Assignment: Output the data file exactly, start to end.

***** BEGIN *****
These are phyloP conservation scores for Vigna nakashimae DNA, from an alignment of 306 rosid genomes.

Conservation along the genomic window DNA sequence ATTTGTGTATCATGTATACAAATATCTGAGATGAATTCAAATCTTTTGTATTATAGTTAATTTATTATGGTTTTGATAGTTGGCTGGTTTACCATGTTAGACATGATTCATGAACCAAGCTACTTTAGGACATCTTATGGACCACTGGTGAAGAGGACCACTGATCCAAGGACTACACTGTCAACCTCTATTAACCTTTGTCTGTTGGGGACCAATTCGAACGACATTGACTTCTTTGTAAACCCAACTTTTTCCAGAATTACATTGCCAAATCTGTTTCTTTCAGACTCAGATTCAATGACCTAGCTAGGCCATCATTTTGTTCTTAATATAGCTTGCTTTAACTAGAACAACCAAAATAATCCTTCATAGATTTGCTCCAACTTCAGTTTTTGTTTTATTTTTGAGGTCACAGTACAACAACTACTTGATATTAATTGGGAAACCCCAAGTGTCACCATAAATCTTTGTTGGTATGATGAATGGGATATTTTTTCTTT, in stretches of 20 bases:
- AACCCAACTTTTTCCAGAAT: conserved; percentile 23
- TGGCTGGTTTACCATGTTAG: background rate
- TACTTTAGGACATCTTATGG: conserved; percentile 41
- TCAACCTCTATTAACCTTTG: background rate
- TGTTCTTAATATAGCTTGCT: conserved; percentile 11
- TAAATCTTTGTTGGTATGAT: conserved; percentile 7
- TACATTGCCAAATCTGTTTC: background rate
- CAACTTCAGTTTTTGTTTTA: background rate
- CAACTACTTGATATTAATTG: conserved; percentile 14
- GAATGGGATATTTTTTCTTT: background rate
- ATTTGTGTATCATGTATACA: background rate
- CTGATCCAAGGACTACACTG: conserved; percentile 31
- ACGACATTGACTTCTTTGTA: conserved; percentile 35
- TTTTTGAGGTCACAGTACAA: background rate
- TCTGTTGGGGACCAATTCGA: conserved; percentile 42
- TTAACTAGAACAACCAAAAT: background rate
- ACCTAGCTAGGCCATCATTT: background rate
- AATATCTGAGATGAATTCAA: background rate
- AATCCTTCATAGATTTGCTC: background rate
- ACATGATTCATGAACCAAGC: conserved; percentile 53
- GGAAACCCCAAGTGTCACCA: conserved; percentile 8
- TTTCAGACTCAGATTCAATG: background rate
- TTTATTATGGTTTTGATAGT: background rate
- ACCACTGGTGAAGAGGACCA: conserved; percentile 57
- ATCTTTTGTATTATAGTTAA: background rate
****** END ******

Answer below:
These are phyloP conservation scores for Vigna nakashimae DNA, from an alignment of 306 rosid genomes.

Conservation along the genomic window DNA sequence ATTTGTGTATCATGTATACAAATATCTGAGATGAATTCAAATCTTTTGTATTATAGTTAATTTATTATGGTTTTGATAGTTGGCTGGTTTACCATGTTAGACATGATTCATGAACCAAGCTACTTTAGGACATCTTATGGACCACTGGTGAAGAGGACCACTGATCCAAGGACTACACTGTCAACCTCTATTAACCTTTGTCTGTTGGGGACCAATTCGAACGACATTGACTTCTTTGTAAACCCAACTTTTTCCAGAATTACATTGCCAAATCTGTTTCTTTCAGACTCAGATTCAATGACCTAGCTAGGCCATCATTTTGTTCTTAATATAGCTTGCTTTAACTAGAACAACCAAAATAATCCTTCATAGATTTGCTCCAACTTCAGTTTTTGTTTTATTTTTGAGGTCACAGTACAACAACTACTTGATATTAATTGGGAAACCCCAAGTGTCACCATAAATCTTTGTTGGTATGATGAATGGGATATTTTTTCTTT, in stretches of 20 bases:
- AACCCAACTTTTTCCAGAAT: conserved; percentile 23
- TGGCTGGTTTACCATGTTAG: background rate
- TACTTTAGGACATCTTATGG: conserved; percentile 41
- TCAACCTCTATTAACCTTTG: background rate
- TGTTCTTAATATAGCTTGCT: conserved; percentile 11
- TAAATCTTTGTTGGTATGAT: conserved; percentile 7
- TACATTGCCAAATCTGTTTC: background rate
- CAACTTCAGTTTTTGTTTTA: background rate
- CAACTACTTGATATTAATTG: conserved; percentile 14
- GAATGGGATATTTTTTCTTT: background rate
- ATTTGTGTATCATGTATACA: background rate
- CTGATCCAAGGACTACACTG: conserved; percentile 31
- ACGACATTGACTTCTTTGTA: conserved; percentile 35
- TTTTTGAGGTCACAGTACAA: background rate
- TCTGTTGGGGACCAATTCGA: conserved; percentile 42
- TTAACTAGAACAACCAAAAT: background rate
- ACCTAGCTAGGCCATCATTT: background rate
- AATATCTGAGATGAATTCAA: background rate
- AATCCTTCATAGATTTGCTC: background rate
- ACATGATTCATGAACCAAGC: conserved; percentile 53
- GGAAACCCCAAGTGTCACCA: conserved; percentile 8
- TTTCAGACTCAGATTCAATG: background rate
- TTTATTATGGTTTTGATAGT: background rate
- ACCACTGGTGAAGAGGACCA: conserved; percentile 57
- ATCTTTTGTATTATAGTTAA: background rate